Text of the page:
We all know that highlight videos are critical if you want to play at the next level. They do not necessarily make or break your opportunity to receive an offer, but your video is your primary tool for grabbing a coach’s attention. For some reason though, highlight videos are also one of the most confusing pieces of the recruiting puzzle to get right. Over the last few years we have had the opportunity to watch a lot of Hudl and YouTube highlights. We have seen a lot of outstanding videos and we have seen our share of videos that make potentially critical mistakes. So rather than write a how-to make a video story we thought it would be more helpful to tell you how not to make your video. The following list highlights those things you need to avoid. Some of which can lead to a coach automatically dropping you as a prospect and others that could make the road to an offer more difficult.
We are starting a series of articles that take a look at each of the positions on the football field. We will analyze each of the skills and characteristics college coaches are looking at when recruiting for each position. Hopefully this will provide you with areas for improvement and areas for refining your fundamentals as you pursue your dream to be a student-athlete at the next level.
Today we are going to focus on the defensive back. The DB is one of the tougher positions for college coaches to evaluate and recruit. There are two good reasons for this – First, because of the position they play, DB’s are not often lined up in the frame of highlights. It is not unusual for a DB to be out of the frame until the last few seconds of a play. Second, if a DB is really good the opposing team will often not challenge him. Both of these factors make it hard for a top DB to put together solid film, which in turn makes it difficult for a coach to get a good evaluation. For this reason, the defensive back is a position that often requires an in person evaluation. This can take place at your school during the evaluation period, at one of your games, or at a camp.
One benefit to playing DB is that there really isn’t a prototypical size that all coaches are looking for. Of course most coaches would love a tall, rangy and physical DB that can cover the bigger receivers, but that is usually a luxury. Coaches are more likely to look at how you fit into their scheme than whether or not you are 6’1’’, 190 lbs.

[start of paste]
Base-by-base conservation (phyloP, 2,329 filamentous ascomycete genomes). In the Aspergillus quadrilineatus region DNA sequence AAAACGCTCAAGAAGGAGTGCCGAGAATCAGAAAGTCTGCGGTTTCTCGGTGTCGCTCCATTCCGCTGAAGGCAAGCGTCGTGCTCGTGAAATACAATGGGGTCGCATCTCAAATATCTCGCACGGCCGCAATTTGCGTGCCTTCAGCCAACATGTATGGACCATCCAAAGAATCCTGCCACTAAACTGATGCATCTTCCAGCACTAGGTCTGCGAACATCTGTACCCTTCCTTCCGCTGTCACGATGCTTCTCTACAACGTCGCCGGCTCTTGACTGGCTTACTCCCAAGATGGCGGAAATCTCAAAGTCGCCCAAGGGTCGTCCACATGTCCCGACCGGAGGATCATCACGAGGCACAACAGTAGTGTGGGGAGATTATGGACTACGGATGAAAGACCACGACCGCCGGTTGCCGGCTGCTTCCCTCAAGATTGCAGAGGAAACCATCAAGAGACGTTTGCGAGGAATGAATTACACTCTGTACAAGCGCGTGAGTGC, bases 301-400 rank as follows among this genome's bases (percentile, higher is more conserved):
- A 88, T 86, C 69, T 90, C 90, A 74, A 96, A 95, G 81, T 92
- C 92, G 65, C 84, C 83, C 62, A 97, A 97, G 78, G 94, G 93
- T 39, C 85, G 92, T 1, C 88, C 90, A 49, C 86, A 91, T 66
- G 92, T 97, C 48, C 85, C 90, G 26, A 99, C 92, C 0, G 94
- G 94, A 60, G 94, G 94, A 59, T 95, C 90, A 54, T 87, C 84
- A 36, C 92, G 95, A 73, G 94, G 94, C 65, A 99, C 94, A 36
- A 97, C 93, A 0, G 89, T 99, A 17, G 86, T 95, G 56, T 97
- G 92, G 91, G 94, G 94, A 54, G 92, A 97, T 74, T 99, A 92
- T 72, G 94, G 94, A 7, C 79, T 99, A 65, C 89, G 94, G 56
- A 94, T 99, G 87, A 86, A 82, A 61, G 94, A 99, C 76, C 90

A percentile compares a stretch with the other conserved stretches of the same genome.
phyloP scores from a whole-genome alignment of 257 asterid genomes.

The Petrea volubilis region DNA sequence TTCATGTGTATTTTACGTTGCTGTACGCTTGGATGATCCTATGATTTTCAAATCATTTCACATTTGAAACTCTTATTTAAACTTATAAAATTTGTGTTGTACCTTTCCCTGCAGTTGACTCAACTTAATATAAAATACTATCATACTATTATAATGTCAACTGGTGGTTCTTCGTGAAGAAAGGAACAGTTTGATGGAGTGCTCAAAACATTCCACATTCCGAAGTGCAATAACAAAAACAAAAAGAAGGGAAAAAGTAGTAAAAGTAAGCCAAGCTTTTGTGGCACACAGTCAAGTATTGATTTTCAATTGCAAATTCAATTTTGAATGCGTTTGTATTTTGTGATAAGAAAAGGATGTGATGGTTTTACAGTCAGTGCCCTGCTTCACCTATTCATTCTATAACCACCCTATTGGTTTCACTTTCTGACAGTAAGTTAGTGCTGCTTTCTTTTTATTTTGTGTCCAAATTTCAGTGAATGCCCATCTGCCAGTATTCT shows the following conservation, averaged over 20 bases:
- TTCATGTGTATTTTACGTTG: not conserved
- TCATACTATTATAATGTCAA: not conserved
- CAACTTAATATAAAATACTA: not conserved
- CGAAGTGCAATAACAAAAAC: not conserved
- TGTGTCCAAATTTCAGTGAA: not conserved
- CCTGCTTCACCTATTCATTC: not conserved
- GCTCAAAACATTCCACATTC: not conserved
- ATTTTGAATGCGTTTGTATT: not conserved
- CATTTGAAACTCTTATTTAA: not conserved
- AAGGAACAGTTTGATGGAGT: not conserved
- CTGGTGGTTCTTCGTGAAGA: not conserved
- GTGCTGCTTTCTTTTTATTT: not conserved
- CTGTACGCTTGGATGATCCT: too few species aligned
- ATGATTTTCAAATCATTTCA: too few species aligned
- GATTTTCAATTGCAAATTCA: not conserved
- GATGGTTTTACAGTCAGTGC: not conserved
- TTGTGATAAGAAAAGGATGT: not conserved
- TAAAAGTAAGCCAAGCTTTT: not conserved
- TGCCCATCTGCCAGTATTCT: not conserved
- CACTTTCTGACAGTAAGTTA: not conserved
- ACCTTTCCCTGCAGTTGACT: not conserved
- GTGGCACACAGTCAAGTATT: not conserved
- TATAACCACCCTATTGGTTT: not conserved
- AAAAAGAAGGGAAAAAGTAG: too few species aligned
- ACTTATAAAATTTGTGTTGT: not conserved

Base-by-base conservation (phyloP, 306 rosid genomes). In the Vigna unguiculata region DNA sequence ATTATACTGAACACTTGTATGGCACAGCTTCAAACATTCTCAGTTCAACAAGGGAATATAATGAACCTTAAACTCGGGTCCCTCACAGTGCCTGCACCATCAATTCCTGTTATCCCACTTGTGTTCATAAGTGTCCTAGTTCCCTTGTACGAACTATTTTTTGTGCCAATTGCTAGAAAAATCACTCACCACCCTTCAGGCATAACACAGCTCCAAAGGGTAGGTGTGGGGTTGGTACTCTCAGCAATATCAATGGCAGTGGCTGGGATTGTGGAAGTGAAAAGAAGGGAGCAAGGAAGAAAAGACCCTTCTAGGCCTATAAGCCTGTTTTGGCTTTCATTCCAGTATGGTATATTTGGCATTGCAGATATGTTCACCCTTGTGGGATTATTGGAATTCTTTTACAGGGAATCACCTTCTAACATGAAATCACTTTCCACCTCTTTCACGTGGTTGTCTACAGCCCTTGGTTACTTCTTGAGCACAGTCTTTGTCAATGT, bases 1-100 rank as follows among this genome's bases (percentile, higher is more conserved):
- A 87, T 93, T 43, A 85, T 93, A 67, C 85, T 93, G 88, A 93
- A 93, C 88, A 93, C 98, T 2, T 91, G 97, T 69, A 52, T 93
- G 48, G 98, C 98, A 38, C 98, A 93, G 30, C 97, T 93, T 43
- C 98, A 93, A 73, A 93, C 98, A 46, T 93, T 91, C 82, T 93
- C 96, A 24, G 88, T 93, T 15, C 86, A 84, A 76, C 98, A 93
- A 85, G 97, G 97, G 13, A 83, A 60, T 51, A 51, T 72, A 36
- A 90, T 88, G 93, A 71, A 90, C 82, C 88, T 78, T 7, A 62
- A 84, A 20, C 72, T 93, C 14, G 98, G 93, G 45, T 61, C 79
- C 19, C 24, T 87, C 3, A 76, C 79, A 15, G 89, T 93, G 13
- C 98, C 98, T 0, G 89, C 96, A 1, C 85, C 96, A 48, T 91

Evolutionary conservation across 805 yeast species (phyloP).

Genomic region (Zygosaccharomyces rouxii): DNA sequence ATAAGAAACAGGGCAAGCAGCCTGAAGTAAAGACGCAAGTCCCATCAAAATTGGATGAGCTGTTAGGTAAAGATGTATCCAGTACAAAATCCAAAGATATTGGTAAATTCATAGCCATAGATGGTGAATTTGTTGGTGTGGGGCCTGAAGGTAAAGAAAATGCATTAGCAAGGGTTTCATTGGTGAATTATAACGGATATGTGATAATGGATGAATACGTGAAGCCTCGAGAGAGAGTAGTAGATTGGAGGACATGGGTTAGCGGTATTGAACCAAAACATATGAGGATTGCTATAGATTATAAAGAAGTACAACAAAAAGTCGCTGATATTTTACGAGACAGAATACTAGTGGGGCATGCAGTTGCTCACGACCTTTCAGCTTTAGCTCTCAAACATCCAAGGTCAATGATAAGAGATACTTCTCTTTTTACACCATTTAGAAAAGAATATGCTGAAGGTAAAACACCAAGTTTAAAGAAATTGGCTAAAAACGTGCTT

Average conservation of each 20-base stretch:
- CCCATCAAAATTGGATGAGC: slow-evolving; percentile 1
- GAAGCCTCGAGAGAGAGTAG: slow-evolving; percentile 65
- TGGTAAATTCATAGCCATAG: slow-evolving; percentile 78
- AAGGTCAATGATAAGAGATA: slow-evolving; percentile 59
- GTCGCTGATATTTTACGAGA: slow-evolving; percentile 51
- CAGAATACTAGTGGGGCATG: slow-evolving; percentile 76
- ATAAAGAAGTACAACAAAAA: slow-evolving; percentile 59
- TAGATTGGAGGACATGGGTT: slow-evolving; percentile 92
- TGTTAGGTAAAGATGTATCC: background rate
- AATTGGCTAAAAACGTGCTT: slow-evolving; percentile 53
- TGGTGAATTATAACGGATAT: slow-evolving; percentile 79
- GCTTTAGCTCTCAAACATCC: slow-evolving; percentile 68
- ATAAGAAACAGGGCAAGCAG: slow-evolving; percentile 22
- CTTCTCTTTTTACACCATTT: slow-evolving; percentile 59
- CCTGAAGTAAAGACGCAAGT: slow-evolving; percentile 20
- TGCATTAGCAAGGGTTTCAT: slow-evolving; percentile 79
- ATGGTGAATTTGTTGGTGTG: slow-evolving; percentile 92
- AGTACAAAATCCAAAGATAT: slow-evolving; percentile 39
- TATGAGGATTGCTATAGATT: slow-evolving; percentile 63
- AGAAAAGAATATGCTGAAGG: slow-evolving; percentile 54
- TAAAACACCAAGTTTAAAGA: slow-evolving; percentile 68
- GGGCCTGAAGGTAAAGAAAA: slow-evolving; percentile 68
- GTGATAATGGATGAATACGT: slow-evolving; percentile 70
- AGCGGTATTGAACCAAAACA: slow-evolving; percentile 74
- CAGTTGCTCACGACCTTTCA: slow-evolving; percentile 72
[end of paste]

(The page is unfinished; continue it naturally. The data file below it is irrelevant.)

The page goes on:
So, what are coaches and scouts looking for?
Congrats, if you are senior you can finally take Official Visits! Even if you are not a senior this information can be important to know and understand. These visits are one of the most exciting things about the recruiting process. If you receive and invitation for an official visit, you can bet that the interest level is now getting serious. You will want to be prepared and ready. But before we get started on the 10 things you need to know let’s quickly review the definition of an Official Visit.
An Official Visit is any visit where the school pays in whole or in part for your expenses.
1. WHEN CAN I START TAKING OFFICIAL VISITS?
2. WHAT ARE THE ELIGIBILITY REQUIREMENTS?
3. WHAT DOES A VISIT INCLUDE?
4. WHAT IS NOT INCLUDED?
5. HOW MANY OFFICIAL VISITS CAN I TAKE?
6. HOW LONG ARE VISITS?
7. DOES IT MEAN ANYTHING IF A COACH OFFERS ME AN OFFICIAL VISIT?
If a coach offers you an official visit, you have probably already received an offer or you are very high on their recruiting board and you are a priority. In some cases, coaches will also have a weekend of visits for high priority preferred walk on candidates.
8. WHAT CAN I EXPECT?
Not all visits are made equal. Each school will have a different budget and some may have their own internal guidelines on what they can or cannot do. Because of this, your experience may vary with each school. However, there are a few things you can expect from every official visit.